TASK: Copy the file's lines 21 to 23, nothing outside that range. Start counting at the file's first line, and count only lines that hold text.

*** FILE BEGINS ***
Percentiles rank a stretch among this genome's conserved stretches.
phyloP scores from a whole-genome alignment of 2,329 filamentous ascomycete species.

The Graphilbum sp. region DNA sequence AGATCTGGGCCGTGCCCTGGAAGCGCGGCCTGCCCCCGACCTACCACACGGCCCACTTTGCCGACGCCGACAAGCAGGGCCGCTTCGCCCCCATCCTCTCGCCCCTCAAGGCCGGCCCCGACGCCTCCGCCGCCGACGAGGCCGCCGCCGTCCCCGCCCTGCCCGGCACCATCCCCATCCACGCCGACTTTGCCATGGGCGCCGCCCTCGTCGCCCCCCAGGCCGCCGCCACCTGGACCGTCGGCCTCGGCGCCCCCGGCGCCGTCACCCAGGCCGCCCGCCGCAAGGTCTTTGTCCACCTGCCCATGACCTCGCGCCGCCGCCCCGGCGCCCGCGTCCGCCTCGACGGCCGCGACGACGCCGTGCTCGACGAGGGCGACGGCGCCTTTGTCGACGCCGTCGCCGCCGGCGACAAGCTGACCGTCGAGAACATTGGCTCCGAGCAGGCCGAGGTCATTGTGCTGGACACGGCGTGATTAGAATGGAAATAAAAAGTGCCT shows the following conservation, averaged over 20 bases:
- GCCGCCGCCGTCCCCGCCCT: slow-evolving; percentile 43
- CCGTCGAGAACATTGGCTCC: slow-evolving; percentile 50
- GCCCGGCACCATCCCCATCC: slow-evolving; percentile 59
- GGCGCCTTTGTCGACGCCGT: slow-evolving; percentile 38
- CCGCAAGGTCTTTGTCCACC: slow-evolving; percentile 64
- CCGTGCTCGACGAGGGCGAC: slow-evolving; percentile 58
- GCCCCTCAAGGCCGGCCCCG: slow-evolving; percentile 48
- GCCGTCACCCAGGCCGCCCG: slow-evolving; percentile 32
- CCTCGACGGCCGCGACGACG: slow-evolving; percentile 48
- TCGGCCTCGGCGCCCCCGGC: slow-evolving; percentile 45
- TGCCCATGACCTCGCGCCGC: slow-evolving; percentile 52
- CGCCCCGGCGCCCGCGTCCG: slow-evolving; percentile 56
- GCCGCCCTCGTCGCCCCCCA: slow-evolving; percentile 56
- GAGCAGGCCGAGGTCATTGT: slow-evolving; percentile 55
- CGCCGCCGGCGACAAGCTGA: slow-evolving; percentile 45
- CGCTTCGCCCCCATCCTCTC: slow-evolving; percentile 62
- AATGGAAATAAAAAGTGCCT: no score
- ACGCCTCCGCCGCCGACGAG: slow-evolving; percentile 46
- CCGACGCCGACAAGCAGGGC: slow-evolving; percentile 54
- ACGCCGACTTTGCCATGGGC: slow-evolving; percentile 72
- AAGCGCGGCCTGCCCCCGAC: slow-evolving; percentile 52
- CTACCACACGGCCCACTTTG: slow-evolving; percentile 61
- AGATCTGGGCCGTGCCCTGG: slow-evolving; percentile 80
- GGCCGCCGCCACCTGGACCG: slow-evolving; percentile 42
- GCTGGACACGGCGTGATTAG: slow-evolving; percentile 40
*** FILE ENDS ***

- ACGCCTCCGCCGCCGACGAG: slow-evolving; percentile 46
- CCGACGCCGACAAGCAGGGC: slow-evolving; percentile 54
- ACGCCGACTTTGCCATGGGC: slow-evolving; percentile 72